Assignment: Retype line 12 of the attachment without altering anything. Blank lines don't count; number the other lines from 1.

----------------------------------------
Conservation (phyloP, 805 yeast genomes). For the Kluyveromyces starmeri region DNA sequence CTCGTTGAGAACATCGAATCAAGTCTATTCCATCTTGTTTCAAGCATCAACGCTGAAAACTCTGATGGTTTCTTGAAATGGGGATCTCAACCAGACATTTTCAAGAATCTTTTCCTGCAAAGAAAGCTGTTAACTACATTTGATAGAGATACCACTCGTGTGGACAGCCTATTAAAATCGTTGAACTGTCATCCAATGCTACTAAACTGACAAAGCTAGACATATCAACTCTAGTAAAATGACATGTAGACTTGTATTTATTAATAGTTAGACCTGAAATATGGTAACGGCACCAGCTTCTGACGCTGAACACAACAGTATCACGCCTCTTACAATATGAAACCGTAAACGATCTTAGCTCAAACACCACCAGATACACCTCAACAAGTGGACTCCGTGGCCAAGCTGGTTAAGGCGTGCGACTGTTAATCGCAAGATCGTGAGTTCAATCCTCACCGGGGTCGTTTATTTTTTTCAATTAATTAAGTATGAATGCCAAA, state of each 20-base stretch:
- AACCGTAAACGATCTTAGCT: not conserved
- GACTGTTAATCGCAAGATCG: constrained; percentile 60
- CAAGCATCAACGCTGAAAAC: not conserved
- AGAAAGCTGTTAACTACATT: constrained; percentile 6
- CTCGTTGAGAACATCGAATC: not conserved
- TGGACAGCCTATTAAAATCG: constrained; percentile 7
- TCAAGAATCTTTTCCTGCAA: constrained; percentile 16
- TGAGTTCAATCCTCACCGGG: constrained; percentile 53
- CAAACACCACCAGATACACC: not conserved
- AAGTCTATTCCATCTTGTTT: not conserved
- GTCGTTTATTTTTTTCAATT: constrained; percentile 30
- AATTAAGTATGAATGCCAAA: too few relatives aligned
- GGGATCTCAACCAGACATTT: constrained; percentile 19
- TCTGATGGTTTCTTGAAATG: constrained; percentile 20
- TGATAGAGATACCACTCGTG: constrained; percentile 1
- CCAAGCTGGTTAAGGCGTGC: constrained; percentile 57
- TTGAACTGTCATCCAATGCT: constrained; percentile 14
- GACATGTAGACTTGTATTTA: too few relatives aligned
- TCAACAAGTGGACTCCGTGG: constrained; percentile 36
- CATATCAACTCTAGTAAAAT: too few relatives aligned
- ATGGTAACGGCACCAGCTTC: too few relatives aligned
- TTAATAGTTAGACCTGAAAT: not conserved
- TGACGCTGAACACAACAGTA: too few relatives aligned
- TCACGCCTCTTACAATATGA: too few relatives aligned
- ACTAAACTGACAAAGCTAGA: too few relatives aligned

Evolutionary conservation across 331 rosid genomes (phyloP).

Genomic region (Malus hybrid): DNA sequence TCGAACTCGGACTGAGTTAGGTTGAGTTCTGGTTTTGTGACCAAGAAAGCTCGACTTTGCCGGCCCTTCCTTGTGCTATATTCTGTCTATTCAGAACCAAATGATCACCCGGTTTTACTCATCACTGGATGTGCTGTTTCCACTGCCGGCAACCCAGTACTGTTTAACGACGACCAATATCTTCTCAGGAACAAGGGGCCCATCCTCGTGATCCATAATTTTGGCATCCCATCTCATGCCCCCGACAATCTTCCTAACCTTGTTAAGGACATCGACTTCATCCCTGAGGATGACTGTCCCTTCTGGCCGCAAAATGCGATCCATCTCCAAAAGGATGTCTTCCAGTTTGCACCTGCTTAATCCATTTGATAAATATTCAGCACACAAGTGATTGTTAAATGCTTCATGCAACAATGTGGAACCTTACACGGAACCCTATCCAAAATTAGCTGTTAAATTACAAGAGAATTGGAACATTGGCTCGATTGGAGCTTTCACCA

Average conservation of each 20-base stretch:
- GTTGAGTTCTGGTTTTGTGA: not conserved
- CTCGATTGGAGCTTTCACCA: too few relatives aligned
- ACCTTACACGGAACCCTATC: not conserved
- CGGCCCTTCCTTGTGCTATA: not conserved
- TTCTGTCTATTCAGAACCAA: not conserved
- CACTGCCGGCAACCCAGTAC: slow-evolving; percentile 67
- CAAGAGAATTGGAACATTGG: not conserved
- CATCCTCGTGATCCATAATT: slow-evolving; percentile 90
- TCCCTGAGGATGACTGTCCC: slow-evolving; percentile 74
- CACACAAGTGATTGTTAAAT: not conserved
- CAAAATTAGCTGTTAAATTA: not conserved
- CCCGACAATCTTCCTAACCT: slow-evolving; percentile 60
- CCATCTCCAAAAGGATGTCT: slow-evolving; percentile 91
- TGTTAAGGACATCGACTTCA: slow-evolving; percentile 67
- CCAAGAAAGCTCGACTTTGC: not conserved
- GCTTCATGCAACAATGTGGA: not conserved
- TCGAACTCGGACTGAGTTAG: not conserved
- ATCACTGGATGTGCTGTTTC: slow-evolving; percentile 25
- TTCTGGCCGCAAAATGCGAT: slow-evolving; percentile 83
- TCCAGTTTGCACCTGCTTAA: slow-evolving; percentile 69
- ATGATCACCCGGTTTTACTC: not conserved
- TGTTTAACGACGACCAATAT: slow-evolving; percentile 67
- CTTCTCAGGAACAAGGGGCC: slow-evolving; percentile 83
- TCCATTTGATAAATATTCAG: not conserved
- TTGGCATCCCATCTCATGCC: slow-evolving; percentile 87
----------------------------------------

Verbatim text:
- GTCGTTTATTTTTTTCAATT: constrained; percentile 30